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CNN’s ‘Tech For Good’ Meets Inspiring People Who Are Using Technology To Overcome Adversity

Meets 5 inspiring people who are using tech to beat the odds and excel in everything from sport, to cultural preservation, to gaming

Solsire Cusicanqui

In the second episode of CNN’s new series ‘Tech For Good’, anchor and correspondent Kristie Lu Stout meets five inspiring people from across the globe who are using technology to beat the odds and excel in everything from sport, to cultural preservation, to gaming.

CNN first speaks with South African surfer and swimmer Caleb Swanepoel, who was back in the water just three weeks after losing his leg in a shark attack, with the help of a state-of-the-art prosthetic limb. Designed by German company Ottobock, the prosthetic is computerized and uses sensors to mimic a natural gait – allowing Swanepoel to continue doing what he loves most, and even compete in international championships.

Wearable technology is helping British ultramarathoner Simon Wheatcroft stay on track. Faced with the challenges of mobility that came with losing his eyesight as a teenager, Wheatcroft helped to develop technology that could enable him to run without a guide. Stout learns how he uses the Wayband, a watch-like haptic device by WearWorks which sends pulses to his wrists whenever he veers off-course. He hopes the technology will enable a new level of independence for the visually-impaired community.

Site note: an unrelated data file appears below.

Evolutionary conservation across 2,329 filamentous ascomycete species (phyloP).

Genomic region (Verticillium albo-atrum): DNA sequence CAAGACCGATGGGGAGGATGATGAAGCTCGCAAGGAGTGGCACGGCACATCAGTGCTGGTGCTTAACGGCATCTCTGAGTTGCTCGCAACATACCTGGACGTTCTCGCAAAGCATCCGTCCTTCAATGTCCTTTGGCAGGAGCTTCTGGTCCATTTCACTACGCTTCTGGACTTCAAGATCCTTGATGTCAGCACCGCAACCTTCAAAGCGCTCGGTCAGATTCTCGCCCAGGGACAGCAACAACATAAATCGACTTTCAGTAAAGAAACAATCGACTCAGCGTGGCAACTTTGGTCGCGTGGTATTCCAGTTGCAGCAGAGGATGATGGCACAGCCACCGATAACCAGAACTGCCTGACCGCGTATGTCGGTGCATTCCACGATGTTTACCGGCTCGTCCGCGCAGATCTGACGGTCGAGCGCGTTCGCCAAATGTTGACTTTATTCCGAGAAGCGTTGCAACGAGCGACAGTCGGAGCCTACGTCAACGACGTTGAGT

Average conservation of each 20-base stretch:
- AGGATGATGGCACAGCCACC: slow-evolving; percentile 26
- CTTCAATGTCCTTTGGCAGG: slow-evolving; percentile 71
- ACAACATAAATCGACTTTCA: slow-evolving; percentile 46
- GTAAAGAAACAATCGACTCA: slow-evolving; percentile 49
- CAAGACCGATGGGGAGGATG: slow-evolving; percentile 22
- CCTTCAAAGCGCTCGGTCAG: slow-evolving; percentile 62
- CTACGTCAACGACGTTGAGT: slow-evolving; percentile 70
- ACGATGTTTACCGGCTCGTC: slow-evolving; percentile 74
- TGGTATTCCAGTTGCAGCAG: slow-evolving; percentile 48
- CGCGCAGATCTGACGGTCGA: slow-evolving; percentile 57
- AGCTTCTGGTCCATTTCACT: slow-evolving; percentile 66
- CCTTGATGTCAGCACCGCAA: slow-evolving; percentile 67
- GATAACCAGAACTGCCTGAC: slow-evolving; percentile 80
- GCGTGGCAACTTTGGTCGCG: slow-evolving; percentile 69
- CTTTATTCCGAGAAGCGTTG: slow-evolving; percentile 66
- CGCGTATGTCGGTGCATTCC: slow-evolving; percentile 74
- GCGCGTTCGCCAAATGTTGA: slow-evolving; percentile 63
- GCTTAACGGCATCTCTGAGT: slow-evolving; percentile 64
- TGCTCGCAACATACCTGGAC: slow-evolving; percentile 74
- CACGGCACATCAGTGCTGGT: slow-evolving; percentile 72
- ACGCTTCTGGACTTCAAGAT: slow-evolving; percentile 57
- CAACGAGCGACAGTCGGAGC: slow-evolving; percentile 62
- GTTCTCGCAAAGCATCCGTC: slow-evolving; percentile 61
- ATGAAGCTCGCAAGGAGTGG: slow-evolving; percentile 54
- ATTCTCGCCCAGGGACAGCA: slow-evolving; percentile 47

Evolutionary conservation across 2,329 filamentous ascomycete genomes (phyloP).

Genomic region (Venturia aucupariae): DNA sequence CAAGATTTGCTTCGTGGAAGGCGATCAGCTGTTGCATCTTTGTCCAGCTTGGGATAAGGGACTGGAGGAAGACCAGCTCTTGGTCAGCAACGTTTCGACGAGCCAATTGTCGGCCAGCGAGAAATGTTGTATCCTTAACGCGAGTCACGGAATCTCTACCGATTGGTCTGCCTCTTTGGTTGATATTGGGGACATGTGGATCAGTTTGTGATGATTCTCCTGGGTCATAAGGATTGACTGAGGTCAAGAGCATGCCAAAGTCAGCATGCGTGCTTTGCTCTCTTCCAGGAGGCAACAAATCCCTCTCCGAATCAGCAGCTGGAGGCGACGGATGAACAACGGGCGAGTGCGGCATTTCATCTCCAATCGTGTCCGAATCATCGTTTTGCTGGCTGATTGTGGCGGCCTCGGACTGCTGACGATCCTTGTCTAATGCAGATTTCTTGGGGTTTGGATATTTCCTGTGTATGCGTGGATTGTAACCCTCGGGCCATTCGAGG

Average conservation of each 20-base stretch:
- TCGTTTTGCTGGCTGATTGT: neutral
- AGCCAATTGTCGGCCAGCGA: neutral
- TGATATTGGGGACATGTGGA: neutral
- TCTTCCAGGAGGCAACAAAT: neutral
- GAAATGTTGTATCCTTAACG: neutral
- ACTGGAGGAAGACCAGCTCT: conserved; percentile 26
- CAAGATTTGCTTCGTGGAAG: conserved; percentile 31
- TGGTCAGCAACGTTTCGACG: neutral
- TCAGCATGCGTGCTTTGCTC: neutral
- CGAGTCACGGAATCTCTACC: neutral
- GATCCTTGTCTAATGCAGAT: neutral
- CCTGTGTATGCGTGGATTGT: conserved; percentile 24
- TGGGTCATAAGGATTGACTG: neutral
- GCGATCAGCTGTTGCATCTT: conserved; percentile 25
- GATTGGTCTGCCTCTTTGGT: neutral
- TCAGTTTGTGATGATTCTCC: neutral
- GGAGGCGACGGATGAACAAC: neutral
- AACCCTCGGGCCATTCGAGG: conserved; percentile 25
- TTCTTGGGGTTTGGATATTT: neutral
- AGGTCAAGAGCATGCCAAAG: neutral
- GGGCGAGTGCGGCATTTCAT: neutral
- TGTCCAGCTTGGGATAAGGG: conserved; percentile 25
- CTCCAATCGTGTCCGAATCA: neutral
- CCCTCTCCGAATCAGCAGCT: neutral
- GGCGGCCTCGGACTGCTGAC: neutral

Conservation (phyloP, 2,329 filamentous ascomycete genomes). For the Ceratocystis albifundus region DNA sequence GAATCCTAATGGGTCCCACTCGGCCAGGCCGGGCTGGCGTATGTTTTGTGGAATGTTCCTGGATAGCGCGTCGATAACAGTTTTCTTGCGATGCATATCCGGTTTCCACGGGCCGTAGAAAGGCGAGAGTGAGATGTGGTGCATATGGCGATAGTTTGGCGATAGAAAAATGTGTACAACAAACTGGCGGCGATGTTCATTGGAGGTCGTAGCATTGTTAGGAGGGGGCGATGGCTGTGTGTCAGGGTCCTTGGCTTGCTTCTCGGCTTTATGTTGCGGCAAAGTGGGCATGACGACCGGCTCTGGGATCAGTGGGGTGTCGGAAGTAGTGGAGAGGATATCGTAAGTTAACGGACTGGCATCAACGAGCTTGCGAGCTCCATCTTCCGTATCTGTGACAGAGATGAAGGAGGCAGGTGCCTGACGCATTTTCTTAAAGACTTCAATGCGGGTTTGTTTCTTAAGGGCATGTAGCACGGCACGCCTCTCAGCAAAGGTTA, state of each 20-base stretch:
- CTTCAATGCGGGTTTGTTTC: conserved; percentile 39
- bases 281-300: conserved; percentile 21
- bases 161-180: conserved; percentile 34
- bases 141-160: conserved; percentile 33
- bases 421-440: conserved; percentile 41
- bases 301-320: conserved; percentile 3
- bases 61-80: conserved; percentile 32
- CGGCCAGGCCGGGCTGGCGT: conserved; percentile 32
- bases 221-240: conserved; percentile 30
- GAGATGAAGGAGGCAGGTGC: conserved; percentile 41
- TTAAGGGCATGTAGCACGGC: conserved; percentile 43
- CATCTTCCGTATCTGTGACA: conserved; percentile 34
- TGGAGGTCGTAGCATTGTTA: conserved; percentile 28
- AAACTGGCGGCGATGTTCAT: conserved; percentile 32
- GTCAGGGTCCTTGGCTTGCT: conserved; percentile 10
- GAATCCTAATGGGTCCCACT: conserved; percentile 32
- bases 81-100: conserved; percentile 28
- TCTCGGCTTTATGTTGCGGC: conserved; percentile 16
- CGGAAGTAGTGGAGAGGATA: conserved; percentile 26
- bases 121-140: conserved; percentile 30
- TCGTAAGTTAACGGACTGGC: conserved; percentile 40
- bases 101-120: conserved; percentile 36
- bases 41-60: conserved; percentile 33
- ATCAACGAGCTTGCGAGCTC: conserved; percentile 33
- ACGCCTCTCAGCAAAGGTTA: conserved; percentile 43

Archaeologist Solsiré Cusicanqui uses technology to conduct drone surveys and 3D modelling to unearth the secrets of a pre-Hispanic civilization that prospered in the Andes Mountains in Peru. She explains to CNN how such discoveries have helped instill a sense of identity and pride in the local communities of Peru’s northern highlands, and shares how technology has empowered her as a female archaeologist.

Stout then meets Adonian Chan, a graphic and type designer with an ambition to preserve an endangered calligraphy style native to his hometown of Hong Kong. Chan is using software called Glyphs to digitize the style – called Beiwei Kaishu – into a contemporary typeface which could eventually be installed on phones and computers. He says the technology allows him to adapt this ancient writing style to the needs of modern society, preventing its extinction.

Finally, ‘Tech for Good’ catches up with Ryan Hart – also known as ‘Robotnik’ – a professional video gamer from the UK. Hart reveals that he found a community in arcades after becoming homeless when he was 18, and that he turned to competitive gaming as a form of creative expression. He has since won hundreds of events around the world, and is now considered one of Europe’s best players.

Airtimes for 30-minute special,
Saturday, August 29 at 1:00pm and 6:00pm HKT
Sunday, August 30 at 10:00am HKT
Monday, August 31 at 12:00am HKT

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